Essay 10

Superstition and Enthusiasm

by David Hume

A maxim states that the corruption of the best things produces the worst things. This is true in the corruptions of true religion into superstition and enthusiasm.

These two kinds of false religion are both pernicious, yet very different and even contrary. Human minds are subject to many terrors and apprehensions coming from:

  • the unhappy situation of affairs,
  • ill health,
  • a gloomy and melancholy disposition, or
  • the concurrence of all these circumstances.

In such a state of mind, infinite unknown evils are dreaded from unknown agents whenever the real objects of terror are lacking. In this case, the soul falls victim to its own prejudice. This leads it into imaginary causes to whose power and malevolence it sets no limits.

These enemies are entirely invisible and unknown, and so the methods to appease them are equally unaccountable, It consists in ceremonies, observances, mortifications, sacrifices, presents, or any practices recommended by a blind and terrified credulity. Weakness, fear, melancholy, together with ignorance, are, therefore, the true sources of Superstition.

But the mind of man is also subject to an unaccountable elevation and presumption, arising from:

  • prosperous success,
  • luxuriant health,
  • strong spirits, or
  • a bold and confident disposition.

In such a state of mind, the imagination swells with great, but confused conceptions, to which no sublunary beauties or enjoyments can correspond. Everything mortal and perishable vanishes as unworthy of attention.

The fancy creates a full range of the invisible regions or world of spirits where the soul can create anything to suit its present taste and disposition. Hence arise raptures, transports, and surprising flights of fancy which are altogether unaccountable. These then are attributed to the immediate inspiration of that Divine Being, who is the object of devotion.

Soon, the inspired person comes to regard himself as a distinguished favourite of the Divinity. When this frenzy once takes place, which is the summit of enthusiasm, every whimsy is consecrated. He rejects reason and even morality as fallacious guides. The fanatic madman delivers himself over blindly and without reserve to the supposed illapses° of the spirit and to inspiration from above.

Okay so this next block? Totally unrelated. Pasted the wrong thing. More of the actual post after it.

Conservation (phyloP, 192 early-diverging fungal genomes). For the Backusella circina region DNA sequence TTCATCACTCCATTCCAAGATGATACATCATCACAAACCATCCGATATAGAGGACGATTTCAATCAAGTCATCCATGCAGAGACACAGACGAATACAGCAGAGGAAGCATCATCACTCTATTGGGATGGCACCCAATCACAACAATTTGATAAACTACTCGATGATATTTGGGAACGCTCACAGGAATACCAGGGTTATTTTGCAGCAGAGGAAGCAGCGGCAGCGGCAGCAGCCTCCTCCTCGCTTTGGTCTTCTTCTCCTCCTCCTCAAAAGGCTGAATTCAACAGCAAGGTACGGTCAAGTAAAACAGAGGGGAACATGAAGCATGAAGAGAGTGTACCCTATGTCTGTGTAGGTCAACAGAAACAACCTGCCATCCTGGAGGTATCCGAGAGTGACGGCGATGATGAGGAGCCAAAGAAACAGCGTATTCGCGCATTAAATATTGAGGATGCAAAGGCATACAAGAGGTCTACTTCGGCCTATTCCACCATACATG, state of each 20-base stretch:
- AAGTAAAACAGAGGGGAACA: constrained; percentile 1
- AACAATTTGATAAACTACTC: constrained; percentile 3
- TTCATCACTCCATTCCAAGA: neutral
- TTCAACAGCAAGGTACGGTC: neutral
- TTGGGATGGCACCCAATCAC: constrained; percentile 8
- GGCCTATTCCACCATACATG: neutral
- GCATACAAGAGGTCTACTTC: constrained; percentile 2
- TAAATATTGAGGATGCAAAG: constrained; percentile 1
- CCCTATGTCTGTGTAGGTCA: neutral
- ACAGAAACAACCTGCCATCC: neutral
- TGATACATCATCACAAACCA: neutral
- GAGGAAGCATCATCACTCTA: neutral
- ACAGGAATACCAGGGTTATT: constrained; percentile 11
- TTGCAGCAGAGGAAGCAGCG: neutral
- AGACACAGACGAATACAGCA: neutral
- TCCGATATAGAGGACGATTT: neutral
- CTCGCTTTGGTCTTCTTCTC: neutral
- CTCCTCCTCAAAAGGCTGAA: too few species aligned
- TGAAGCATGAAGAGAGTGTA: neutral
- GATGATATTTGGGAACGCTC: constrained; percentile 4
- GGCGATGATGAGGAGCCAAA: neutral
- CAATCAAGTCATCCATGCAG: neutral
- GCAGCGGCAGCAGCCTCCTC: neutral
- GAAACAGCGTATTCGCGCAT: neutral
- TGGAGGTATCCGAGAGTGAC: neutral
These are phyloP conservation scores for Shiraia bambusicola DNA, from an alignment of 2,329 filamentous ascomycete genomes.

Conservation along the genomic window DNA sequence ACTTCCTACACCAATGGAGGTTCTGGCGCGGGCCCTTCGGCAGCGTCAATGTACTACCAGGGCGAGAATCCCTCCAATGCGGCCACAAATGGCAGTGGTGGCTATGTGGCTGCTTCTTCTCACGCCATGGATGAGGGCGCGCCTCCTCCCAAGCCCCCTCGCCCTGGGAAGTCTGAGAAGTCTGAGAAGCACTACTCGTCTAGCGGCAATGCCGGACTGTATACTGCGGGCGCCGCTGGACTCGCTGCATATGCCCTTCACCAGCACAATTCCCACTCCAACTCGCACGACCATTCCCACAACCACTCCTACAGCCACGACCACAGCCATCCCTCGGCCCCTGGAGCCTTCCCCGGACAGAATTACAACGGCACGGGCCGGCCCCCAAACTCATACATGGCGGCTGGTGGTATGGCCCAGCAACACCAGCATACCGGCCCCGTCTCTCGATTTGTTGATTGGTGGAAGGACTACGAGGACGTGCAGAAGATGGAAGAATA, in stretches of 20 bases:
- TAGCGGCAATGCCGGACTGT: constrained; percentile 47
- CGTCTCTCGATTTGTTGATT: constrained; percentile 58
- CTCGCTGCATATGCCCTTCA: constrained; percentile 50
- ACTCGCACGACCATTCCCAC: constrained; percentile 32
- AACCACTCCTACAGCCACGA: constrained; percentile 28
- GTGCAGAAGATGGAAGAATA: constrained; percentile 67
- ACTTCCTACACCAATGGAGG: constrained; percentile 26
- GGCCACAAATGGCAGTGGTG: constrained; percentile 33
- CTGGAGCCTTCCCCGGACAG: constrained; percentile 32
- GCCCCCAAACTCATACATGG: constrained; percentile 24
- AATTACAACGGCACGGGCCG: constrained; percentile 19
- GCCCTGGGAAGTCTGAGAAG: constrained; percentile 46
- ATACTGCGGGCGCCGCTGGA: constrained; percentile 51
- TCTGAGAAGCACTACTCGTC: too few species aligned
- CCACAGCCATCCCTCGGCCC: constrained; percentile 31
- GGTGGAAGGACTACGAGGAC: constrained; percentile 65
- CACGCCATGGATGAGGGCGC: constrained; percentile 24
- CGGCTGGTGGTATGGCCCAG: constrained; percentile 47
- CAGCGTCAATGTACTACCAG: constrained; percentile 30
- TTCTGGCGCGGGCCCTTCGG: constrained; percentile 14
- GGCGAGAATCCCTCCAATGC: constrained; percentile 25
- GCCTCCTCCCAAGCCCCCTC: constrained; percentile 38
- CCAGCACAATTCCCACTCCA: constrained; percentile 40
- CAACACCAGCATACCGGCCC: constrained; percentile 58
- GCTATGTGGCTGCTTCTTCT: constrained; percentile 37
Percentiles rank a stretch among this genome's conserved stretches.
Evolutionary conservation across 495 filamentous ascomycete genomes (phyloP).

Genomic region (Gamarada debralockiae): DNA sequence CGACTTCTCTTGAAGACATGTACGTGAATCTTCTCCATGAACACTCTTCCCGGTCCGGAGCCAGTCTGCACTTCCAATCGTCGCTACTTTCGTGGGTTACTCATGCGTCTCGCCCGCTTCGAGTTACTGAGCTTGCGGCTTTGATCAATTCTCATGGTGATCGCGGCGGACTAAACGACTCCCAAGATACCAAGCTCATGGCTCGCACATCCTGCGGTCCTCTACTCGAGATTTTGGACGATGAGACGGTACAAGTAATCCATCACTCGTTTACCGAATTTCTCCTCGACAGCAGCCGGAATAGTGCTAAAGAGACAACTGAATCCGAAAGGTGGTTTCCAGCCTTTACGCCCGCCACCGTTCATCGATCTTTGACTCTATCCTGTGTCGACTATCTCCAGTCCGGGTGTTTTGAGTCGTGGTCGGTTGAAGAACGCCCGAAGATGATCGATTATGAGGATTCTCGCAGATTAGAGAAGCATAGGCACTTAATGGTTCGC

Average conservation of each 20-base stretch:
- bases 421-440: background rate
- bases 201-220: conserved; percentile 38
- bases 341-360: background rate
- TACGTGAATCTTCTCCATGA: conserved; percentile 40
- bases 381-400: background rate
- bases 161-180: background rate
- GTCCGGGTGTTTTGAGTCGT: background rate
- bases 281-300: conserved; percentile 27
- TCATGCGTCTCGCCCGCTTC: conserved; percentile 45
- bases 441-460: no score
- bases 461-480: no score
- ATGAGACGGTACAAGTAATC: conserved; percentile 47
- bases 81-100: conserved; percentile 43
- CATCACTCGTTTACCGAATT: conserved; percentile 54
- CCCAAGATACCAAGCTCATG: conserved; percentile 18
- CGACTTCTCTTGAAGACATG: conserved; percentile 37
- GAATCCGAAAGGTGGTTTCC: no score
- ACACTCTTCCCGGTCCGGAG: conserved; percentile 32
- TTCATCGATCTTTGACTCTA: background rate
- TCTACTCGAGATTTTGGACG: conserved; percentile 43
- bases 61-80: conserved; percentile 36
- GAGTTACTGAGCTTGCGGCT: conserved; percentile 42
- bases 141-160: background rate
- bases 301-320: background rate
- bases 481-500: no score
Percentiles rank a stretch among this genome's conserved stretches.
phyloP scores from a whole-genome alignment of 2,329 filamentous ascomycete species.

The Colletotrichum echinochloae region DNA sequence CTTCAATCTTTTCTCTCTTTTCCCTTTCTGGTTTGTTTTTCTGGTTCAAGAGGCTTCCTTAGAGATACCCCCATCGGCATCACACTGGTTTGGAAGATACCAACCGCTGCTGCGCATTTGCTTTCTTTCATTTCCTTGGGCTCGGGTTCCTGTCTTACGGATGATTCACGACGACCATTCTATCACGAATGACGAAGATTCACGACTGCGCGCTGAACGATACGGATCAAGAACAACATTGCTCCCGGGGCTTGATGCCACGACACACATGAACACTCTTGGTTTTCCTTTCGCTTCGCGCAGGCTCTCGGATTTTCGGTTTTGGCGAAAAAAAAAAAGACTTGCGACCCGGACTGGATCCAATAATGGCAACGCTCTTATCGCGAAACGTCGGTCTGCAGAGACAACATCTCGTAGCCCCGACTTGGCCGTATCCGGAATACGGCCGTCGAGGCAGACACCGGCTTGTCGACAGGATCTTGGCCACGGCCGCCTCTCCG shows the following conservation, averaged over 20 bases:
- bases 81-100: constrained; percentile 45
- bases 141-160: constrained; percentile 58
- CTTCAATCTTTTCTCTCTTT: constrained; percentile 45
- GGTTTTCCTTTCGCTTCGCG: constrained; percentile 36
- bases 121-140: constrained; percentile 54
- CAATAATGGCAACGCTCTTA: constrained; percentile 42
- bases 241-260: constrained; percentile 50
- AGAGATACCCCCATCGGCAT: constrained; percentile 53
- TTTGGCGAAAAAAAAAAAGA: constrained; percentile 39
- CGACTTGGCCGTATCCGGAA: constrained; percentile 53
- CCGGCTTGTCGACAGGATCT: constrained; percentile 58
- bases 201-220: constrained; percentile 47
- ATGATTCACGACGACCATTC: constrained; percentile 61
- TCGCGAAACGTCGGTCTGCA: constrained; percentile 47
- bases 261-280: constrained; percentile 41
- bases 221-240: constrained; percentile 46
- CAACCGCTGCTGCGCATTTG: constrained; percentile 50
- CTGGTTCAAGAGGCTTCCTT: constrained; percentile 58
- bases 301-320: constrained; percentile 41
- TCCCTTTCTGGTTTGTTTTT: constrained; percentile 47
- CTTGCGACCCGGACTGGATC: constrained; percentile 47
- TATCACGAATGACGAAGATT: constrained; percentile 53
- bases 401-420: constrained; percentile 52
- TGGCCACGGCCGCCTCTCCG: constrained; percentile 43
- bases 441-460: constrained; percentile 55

Hope, pride, presumption, a warm imagination, together with ignorance, are, therefore, the true sources of Enthusiasm.

These two species of false religion have the following influence on government and society:

  1. Superstition is favourable to priestly power, and enthusiasm is rather contrary to it, than sound reason and philosophy.

Superstition is founded on fear, sorrow, and a depression of spirits. It shows man as despicable to himself. It makes him unworthy, in his own eyes, of approaching divinity. Thus, he must recourse to any other person who is favoured by Divinity either by sanctity or impudence and cunning. The superstitious entrust their devotions, petitions, sacrifices, and prayers to him.

Hence the origin of Priests who are an invention of superstition. They are diffident of itself, dares not offer up its own devotions, but ignorantly thinks to recommend itself to the Divinity, by the mediation of his supposed friends and servants.

Superstition is a considerable ingredient in almost all religions. Only philosophy can entirely conquer these unaccountable terrors. Hence:

  • the stronger the mixture of superstition, the higher the priesthood’s authority
  • the stronger the mixture of superstition, enthusiasts become free of the ecclesiastics and instead devote themselves to a contempt of forms, ceremonies, and traditions.

The quakers are the most egregious and innocent enthusiasts.

  • They are the only sect, that never had priests.

The English sect called Independents approach nearest to the quakers in fanaticism and freedom from priestly bondage.

The presbyterians follow after, at an equal distance in both.

Enthusiasm arises from a presumptuous pride and confidence.

  • It thinks it can approach the Divinity directly without any human mediator.
  • Its rapturous devotions are so fervent as to imagine being able to approach Him by contemplation and inward neditation. This makes them neglect all those priests whom the superstitious need for their outward ceremonies and observances.